The Risks and Returns Associated with the Insurance Activities of Foreign Subsidiaries of U.S. Banking Organizations (WP 2000-8)
This publication is a part of:
Collection: Economics Working Paper
In late 1999, U.S. banking organizations were granted permission to indirectly engage in insurance underwriting by affiliating with insurance companies in a holding company framework. To date, however, few such combinations have occurred and so little empirical evidence on the actual benefits of this sort of merger exists. Most of the available empirical evidence on the risks and returns of bank involvement in insurance activities is drawn from studies examining only hypothetical mergers of banks and insurance companies. Although some U.S. banks have begun to sell insurance products domestically in recent years, there have been virtually no studies of the actual risks and return of this activity because banks are not required to report information on this individual line of business.
But U.S. banking organizations have been permitted to sell insurance and underwrite life insurance outside the U.S. through foreign subsidiaries and file financial statements for each of these subsidiaries with the Federal Reserve. The primary aim of this study is to use these data over a 13-year time span (1987-1999) to generate evidence on the risks and return actually associated with bank controlled insurance operations. This exercise should provide needed insight on the likely effects of an increase in domestic insurance activities by U.S. banks.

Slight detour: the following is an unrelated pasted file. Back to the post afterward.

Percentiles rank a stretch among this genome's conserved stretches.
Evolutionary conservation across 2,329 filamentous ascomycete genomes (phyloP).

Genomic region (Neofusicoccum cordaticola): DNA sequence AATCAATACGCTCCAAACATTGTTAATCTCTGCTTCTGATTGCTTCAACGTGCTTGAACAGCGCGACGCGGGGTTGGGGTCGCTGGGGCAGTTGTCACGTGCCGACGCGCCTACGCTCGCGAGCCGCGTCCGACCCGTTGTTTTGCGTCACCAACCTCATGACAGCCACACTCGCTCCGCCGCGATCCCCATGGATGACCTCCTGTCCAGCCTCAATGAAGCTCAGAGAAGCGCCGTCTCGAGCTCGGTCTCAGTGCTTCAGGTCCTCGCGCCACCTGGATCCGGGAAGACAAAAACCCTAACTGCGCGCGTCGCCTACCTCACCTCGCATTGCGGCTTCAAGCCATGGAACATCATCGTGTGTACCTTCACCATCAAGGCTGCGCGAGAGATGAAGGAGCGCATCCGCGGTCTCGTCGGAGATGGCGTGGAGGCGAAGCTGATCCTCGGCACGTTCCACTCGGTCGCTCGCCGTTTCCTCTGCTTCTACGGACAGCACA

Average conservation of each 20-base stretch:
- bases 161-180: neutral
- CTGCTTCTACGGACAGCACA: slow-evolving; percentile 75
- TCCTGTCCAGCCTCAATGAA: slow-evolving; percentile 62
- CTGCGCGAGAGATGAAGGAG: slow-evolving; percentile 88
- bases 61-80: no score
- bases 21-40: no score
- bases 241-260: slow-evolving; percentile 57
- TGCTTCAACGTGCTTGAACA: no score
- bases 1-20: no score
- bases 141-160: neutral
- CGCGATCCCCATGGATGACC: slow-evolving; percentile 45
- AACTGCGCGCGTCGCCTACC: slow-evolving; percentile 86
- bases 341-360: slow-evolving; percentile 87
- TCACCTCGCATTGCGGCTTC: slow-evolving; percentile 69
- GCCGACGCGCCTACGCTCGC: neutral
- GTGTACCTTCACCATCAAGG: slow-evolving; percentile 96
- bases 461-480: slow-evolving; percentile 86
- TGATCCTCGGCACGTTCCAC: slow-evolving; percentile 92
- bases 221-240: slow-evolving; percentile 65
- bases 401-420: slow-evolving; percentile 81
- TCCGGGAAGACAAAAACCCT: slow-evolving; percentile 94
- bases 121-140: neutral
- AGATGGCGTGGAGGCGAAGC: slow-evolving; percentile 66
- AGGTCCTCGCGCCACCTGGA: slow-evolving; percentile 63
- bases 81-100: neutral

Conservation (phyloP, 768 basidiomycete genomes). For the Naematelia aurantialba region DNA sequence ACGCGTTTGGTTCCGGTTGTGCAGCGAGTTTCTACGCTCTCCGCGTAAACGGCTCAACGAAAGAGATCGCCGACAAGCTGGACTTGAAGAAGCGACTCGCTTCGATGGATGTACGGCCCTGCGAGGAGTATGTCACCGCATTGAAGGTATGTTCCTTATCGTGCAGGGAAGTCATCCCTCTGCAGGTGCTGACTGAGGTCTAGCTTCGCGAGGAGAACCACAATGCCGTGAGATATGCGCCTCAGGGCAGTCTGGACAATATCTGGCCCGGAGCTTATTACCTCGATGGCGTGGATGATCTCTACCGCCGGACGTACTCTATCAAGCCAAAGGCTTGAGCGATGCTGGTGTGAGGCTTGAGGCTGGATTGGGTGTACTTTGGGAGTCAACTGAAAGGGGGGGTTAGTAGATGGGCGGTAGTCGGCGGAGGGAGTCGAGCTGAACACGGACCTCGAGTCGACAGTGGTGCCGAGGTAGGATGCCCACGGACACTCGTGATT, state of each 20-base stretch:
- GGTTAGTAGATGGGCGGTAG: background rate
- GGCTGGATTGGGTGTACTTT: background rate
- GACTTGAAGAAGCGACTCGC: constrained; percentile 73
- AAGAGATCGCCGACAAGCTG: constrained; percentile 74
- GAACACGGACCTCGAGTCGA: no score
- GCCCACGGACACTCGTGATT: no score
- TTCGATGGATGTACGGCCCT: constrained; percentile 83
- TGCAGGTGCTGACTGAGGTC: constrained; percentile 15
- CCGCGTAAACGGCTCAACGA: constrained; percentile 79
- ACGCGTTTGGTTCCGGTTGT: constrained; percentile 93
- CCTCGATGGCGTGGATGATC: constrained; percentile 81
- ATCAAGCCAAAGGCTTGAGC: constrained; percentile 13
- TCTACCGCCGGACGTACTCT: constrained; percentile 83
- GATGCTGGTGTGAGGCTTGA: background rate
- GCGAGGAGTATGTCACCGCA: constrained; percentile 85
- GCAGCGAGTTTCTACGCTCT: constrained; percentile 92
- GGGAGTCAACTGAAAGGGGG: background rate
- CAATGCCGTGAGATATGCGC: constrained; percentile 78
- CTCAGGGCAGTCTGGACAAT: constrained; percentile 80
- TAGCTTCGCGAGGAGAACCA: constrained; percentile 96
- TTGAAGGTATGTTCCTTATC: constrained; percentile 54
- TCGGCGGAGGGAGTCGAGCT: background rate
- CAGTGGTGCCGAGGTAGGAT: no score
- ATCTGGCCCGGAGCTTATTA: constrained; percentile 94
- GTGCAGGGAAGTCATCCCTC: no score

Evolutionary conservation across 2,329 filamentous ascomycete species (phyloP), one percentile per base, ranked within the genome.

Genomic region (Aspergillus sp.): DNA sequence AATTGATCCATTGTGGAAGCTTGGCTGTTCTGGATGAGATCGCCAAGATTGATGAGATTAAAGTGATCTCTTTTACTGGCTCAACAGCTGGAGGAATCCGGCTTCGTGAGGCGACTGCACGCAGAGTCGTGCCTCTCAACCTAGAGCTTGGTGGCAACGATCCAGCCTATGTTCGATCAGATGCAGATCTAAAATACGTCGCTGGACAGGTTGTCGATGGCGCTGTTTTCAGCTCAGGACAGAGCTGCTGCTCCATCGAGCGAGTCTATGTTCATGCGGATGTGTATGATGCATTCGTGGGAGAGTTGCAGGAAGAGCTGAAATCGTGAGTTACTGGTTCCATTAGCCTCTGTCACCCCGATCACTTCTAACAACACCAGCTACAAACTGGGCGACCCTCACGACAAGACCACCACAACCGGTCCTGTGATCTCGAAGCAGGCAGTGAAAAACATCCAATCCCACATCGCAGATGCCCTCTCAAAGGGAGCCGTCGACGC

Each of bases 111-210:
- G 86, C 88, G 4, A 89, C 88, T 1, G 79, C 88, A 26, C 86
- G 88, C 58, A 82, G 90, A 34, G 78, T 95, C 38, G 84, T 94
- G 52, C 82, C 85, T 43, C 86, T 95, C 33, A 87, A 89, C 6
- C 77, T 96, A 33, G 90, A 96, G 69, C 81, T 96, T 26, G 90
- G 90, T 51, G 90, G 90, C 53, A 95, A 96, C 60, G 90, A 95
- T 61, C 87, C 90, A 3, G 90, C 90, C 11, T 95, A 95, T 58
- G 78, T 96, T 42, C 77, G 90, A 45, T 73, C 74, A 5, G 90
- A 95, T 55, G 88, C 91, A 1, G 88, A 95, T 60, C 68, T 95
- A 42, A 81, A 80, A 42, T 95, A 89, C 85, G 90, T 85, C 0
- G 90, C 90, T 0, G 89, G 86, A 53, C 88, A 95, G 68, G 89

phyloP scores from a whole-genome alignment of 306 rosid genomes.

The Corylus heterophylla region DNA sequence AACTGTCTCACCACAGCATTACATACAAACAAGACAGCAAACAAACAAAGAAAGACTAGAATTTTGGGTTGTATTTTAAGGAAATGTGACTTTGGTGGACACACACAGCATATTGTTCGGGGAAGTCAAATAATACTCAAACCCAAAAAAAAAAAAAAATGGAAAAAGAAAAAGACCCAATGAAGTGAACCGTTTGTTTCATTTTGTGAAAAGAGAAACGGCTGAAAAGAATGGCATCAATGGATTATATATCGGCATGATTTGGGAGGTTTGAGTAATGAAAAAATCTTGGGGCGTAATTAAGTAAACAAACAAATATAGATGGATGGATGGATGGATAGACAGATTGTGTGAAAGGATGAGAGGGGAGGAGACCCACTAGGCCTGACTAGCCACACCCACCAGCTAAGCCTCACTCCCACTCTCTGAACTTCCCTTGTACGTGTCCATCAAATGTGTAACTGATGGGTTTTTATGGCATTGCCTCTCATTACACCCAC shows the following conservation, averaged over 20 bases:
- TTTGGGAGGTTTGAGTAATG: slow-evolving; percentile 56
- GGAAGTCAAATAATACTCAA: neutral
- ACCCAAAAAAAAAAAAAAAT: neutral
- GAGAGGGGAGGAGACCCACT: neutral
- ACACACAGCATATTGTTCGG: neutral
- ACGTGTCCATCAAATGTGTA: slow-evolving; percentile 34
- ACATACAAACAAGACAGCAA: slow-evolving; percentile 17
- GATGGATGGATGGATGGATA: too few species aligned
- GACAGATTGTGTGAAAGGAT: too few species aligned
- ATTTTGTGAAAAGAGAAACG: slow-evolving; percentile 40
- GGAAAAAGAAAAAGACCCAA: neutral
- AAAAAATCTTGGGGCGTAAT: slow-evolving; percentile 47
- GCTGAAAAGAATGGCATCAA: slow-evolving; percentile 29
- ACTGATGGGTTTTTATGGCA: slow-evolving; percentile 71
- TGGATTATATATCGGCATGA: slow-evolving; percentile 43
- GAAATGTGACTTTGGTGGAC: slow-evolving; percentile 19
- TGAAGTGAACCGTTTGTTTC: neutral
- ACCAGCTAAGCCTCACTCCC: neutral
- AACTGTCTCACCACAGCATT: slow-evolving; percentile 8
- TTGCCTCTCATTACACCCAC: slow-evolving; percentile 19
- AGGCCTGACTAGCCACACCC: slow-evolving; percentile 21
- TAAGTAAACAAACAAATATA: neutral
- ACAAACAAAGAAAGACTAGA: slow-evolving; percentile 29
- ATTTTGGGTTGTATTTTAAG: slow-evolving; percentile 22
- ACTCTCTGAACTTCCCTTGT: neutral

Although the results are somewhat sensitive to the aggregation method employed, the evidence is basically consistent with the findings reported in previous work where only hypothetical bank-insurance combinations were analyzed. When ROA is used as the measure of returns, the mean and median returns earned in insurance activities exceed banking returns as well as the returns earned in other nonbanking activities by a substantial margin. When ROE is used to measure returns, the pattern is more mixed because equity-asset ratios in insurance activities are much higher than they are for the two benchmark activities. The evidence generally shows that when viewed on a stand-alone basis, insurance activities are slightly riskier than banking but less risky than the other nonbanking activities BHCs have been permitted to engage in. The results of an analysis of simple two-asset portfolios (banking and insurance) suggest banking organizations can improve, or at least not unfavorably alter their risk/return opportunities by engaging in both banking and insurance activities.